Nelson County officials expressed thanks for the timely repair of a slope on U.S. 250 that reopened a stretch of Rockfish Gap Turnpike sooner than anticipated following a rock slide weeks prior.
A slope failure May 3 resulted in the partial closure of Rockfish Gap Turnpike between Critzers Shop Road and Afton Mountain Road. The project to stabilize the slope recently was finished about two weeks ahead of a forecasted mid-July completion date.
During a July 13 meeting, members of the Nelson County Board of Supervisors praised the coordination of various agencies in completing the project ahead of schedule.
“It was very good to watch government at its best,” North District Tommy Supervisor said of the coordinated efforts. “It didn’t happen overnight.”
“Kuddos for getting that done ahead of time,” Chair Ernie Reed said to Randy Brown, the Virginia Department of Transportation’s residency administrator for the district that serves Nelson County.
Brown said the project was highly complex and took millions of dollars, though he didn’t pinpoint an exact figure.
“That was a very hard fix,” Brown told Nelson supervisors. “We’re very fortunate to get it open and as soon as we did without anybody getting hurt because that was a very dangerous operation up there.”
Three VDOT districts; Lynchburg, Culpeper and Staunton, as well as VDOT’s Northwestern Regional Operations group, contributed resources to the project, according to a recent news release announcing the road’s reopening.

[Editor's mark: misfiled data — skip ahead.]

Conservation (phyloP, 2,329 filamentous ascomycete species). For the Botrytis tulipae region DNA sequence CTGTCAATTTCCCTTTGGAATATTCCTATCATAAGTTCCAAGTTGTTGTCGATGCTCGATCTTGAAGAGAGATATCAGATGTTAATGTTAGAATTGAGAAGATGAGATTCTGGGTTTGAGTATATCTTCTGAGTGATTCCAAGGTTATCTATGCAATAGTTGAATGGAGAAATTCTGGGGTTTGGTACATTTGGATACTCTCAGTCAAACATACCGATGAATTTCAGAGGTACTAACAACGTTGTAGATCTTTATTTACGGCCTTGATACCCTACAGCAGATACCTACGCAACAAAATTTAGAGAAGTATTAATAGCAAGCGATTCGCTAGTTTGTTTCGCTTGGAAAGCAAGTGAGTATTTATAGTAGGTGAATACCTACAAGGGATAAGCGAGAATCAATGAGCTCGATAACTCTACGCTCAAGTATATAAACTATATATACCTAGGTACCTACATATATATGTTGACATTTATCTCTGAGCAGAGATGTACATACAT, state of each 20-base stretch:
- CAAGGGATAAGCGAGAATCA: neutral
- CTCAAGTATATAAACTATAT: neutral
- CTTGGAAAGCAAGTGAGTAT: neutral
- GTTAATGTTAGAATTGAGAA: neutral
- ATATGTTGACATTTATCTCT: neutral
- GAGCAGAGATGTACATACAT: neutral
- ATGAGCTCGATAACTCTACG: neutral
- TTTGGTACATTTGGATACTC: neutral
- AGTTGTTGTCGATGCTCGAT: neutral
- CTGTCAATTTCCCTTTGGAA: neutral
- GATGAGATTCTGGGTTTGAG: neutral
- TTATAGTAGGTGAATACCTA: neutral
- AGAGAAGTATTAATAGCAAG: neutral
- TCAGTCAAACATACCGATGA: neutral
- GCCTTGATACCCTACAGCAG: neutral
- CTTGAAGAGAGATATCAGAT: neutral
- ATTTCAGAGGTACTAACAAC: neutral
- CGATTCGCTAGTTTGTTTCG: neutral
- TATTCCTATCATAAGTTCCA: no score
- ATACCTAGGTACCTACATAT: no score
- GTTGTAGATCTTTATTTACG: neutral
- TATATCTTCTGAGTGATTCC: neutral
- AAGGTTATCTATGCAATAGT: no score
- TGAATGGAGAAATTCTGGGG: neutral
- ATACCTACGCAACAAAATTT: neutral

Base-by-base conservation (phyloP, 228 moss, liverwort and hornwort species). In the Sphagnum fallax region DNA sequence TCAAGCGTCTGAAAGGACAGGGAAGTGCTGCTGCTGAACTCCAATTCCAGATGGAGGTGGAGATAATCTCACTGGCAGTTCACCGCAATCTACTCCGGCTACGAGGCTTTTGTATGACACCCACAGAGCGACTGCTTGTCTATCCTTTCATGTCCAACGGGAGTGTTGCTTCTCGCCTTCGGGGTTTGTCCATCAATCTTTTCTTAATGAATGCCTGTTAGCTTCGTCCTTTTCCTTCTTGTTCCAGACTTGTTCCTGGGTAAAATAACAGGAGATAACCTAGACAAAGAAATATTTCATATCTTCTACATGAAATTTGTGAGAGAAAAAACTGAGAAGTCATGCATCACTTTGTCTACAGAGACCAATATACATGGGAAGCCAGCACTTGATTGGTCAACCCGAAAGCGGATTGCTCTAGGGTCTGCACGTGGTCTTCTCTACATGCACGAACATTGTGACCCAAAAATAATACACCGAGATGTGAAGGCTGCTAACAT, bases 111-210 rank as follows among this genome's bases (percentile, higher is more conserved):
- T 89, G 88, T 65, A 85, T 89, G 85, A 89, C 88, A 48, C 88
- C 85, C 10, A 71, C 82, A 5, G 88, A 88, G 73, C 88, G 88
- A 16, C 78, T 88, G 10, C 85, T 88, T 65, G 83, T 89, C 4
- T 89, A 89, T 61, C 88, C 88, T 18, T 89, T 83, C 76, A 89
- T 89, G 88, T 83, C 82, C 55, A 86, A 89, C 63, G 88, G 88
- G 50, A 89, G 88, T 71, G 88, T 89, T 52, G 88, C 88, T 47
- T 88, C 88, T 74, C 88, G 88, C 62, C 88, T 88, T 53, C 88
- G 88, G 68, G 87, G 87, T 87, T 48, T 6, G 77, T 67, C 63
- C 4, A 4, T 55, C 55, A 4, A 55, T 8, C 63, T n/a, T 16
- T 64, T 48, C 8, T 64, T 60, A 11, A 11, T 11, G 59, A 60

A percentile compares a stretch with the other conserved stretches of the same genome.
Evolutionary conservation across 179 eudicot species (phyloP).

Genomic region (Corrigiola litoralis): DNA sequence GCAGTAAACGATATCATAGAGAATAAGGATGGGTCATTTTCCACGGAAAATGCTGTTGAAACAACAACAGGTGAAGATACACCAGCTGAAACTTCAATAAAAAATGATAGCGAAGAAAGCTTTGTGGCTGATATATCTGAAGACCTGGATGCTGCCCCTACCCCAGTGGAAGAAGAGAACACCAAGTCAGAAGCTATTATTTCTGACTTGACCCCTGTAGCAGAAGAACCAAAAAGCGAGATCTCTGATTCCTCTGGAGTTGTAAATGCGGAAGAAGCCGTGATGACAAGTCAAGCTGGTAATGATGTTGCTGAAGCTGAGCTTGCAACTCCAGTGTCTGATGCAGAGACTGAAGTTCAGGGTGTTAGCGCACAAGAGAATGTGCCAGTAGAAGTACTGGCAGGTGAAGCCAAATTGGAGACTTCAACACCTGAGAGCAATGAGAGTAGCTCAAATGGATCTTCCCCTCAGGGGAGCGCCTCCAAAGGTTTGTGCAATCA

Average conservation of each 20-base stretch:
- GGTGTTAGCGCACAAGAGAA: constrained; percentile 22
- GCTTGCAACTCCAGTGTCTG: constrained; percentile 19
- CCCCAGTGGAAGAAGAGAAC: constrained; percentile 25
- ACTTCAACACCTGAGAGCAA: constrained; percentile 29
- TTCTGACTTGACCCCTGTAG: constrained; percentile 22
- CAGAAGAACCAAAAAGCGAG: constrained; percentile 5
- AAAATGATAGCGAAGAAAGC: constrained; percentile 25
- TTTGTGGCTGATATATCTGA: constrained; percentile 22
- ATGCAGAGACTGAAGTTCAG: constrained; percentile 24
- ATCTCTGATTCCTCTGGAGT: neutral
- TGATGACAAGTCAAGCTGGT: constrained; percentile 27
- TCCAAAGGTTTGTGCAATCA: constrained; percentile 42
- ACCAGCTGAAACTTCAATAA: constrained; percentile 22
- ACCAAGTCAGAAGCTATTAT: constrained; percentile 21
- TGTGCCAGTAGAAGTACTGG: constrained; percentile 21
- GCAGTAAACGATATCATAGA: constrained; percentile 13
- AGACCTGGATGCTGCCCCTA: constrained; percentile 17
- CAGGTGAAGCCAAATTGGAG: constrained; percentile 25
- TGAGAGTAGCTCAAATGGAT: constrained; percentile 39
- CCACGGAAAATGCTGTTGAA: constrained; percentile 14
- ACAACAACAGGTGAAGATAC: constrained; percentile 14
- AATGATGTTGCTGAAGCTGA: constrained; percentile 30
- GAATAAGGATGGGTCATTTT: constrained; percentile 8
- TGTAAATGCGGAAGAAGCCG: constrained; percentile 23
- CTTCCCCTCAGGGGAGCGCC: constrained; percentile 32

During the recent eight week stretch, contractors with VDOT have worked nearly around the clock to repair and stabilize the slope above U.S. 250, removing loose soil, trees and rocks as well as drilling numerous soil nails into the roughly 80-foot tall by 240-foot wide area.
Harvey said county staff, Virginia State Police and the Nelson County Sheriff’s Office all stepped up to the plate to respond. He also complimented Nelson County Administrator Steve Carter for his direct involvement.
“Things just don’t move [that] fast,” Harvey said of the swift communication. “Steve hit the right buttons. Things started happening and started happening quick. There’s a lot of people to thank for having done things right.”
Supervisor David Parr said Carter’s pressure and communication also helped with a situation on Virginia 6, where residents were frustrated with the significant increase of tractor-trailer traffic along the mountainous and winding highway. Officials invested significant resources into deterrents — through additional signage, radio messages and increased law enforcement presence — in an effort to combat the illegal usage of Virginia 6.